To compliment the Innovative Responses report the Stella Project has created a policy bank of strategies, reports and other resources which address the dual issues of substance use and domestic violence.
This policy briefing is for those working in extended schools, and also for those working in the voluntary sector providing domestic violence prevention work. It sets out how and why to do prevention work in extended school settings.
This briefing refers to the issues faced by teenagers experiencing domestic violence in their own intimate relationships and gives details of two innovative new projects.
This policy briefing is aimed at those working in schools and other educational settings. It sets out what the GED requirements are for schools, why domestic violence is a gender equality issue and the key issues for schools to include in their gender impact assessments.
This document covers the obligations of service providers and commissioners/funders in providing equality of access to services for men and women. If you have any questions relating to the Duty and how it may affect your service, please either contact the Stella Project or the Equalities and Human Rights Commission.
This briefing produced by the Stella Project and GLADA gives an explanation of local agrea agreements and gives practical examples of how the issues of domestic violence, drugs and alcohol can be incorporated into your local agreement. This hopes to serve as a tool for both the voluntary and statutory sector in order to lobby your local partnerships negotiating targets in these areas.
Organisations must recognise that they have responsibilities as an employer and be clear that it will support employees who are experiencing domestic violence, and will encourage an environment which enables staff to access confidential help.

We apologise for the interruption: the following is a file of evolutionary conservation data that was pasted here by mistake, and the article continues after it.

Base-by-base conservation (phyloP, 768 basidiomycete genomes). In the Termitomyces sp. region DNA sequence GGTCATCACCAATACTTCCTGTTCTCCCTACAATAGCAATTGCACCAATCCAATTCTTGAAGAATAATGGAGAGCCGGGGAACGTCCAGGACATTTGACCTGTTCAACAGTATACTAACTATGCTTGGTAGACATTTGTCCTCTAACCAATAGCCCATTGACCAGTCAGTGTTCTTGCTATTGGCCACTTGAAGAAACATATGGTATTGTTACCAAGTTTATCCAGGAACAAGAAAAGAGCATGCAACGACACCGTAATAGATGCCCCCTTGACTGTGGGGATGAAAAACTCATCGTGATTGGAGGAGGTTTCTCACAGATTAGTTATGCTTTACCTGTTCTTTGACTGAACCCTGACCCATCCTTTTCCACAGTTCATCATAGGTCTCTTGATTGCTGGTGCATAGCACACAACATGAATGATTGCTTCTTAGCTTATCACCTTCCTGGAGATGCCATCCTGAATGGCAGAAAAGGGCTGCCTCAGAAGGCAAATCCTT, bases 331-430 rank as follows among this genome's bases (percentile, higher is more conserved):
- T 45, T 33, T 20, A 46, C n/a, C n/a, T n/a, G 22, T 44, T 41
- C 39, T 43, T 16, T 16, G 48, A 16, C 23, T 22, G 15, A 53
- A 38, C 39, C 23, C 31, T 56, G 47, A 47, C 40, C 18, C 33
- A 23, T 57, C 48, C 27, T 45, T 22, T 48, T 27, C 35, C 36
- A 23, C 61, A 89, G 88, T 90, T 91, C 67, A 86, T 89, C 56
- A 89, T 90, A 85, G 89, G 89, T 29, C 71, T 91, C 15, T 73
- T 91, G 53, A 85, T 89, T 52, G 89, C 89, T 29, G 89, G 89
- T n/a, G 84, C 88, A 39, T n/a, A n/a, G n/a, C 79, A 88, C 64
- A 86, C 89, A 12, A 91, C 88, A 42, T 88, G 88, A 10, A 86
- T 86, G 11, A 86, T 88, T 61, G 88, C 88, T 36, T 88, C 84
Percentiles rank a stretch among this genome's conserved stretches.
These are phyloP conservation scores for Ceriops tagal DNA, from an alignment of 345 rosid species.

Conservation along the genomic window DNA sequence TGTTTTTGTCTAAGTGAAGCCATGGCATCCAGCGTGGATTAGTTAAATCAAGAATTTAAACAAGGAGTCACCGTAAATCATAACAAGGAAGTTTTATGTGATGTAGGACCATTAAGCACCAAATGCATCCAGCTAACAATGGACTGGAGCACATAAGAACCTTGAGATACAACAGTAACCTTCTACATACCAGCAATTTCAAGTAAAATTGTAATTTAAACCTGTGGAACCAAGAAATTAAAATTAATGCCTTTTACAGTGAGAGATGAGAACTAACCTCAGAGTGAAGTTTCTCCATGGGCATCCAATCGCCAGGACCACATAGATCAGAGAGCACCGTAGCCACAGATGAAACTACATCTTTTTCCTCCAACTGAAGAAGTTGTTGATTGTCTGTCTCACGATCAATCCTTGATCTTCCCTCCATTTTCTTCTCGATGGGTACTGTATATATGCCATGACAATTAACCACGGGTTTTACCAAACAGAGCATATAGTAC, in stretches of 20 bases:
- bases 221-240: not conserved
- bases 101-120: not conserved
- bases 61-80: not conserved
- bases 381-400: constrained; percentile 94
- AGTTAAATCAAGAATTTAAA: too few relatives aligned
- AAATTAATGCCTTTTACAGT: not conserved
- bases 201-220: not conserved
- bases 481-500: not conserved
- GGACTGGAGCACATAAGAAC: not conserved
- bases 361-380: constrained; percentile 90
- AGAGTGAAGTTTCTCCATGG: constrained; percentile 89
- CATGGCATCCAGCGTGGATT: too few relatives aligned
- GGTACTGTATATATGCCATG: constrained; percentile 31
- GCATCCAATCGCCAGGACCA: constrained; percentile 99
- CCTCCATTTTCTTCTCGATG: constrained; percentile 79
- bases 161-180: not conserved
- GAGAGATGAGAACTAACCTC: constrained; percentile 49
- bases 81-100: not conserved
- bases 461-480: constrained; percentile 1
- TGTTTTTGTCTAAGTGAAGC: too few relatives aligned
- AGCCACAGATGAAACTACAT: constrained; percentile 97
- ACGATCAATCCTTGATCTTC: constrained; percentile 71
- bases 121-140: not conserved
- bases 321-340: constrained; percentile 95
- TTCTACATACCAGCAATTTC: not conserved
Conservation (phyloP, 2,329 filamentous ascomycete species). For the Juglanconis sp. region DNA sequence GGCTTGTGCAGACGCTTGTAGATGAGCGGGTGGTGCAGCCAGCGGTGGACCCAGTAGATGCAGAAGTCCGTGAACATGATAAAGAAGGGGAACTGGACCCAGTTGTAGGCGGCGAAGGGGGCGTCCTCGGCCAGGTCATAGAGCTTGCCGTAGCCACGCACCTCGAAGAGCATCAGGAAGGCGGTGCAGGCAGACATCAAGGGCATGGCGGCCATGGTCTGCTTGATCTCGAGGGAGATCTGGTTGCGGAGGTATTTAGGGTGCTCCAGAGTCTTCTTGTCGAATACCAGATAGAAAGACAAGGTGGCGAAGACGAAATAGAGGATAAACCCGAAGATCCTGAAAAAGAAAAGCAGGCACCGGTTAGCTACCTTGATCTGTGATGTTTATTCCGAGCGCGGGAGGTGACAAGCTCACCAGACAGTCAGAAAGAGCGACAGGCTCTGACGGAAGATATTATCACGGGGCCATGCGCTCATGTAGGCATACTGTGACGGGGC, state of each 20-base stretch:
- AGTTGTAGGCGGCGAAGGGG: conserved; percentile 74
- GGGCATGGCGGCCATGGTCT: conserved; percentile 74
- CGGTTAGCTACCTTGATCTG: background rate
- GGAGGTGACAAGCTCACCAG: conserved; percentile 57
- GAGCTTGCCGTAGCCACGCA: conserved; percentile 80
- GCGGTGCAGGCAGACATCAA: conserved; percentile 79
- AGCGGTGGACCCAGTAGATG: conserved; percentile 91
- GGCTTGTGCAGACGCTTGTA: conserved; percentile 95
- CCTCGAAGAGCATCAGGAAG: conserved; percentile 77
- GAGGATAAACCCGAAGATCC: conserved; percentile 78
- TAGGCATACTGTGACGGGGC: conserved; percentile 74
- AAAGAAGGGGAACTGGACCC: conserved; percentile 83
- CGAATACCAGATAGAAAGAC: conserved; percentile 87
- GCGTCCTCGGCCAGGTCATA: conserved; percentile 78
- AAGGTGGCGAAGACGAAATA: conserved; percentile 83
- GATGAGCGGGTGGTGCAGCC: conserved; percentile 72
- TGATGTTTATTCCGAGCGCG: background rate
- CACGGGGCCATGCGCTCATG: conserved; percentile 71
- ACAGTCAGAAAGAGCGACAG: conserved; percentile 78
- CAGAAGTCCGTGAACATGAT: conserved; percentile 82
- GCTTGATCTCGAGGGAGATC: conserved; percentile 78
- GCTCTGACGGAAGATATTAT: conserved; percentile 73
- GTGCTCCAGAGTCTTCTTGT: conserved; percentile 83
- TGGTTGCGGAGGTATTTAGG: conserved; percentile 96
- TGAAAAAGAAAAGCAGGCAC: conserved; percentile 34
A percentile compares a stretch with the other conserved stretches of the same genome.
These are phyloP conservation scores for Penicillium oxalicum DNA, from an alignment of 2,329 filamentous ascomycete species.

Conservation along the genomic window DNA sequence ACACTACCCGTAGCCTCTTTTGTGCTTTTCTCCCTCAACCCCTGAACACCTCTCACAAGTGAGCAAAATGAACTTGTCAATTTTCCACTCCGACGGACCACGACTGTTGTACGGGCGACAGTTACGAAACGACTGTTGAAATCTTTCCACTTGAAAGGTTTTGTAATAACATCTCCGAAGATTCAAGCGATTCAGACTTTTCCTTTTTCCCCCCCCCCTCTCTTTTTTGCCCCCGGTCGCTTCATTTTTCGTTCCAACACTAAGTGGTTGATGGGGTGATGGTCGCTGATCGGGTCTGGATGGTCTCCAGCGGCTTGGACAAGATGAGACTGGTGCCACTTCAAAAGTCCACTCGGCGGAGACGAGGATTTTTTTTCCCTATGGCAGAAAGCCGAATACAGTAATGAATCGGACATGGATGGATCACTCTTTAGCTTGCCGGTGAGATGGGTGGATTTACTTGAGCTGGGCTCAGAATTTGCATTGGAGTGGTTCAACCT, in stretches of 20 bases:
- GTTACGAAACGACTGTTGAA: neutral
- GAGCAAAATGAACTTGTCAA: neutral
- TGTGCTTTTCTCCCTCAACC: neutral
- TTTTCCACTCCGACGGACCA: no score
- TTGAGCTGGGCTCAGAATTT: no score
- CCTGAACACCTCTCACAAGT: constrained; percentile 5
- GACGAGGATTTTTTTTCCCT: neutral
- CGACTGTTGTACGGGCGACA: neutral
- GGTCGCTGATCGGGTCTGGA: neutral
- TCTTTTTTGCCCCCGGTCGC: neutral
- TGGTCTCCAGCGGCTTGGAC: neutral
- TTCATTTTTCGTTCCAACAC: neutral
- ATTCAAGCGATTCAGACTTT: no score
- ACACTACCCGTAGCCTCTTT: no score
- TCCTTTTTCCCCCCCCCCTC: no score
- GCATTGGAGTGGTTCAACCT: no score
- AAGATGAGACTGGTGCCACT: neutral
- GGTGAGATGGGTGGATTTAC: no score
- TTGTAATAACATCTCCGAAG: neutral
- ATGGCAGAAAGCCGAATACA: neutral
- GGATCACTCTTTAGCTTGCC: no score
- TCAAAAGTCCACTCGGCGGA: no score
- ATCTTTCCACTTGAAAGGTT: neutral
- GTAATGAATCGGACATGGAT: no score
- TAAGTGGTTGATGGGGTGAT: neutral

The provision in section 12 now allows the courts to impose restraining orders in a much wider range of circumstances. Updated in 2010.
This briefing is focused on the issues raised in recommendation three of the ‘Safety in Numbers ’ report and will consider the impact of domestic violence on children under five; the risks associated with child contact; the co-existence of domestic abuse, substance misuse and mental health issues for children and the links that can be made between women’s and children’s workers
This document aims to help local areas consider how the extension to the definition of domestic violence and abuse may impact on their services and identify potential gaps and opportunities for working with 16-17 year olds.
This briefing is focused on female genital mutilation and gives professionals general information on this practice.
This guidance provides advice for schools and teenagers on dealing with issues around teenage relationship abuse.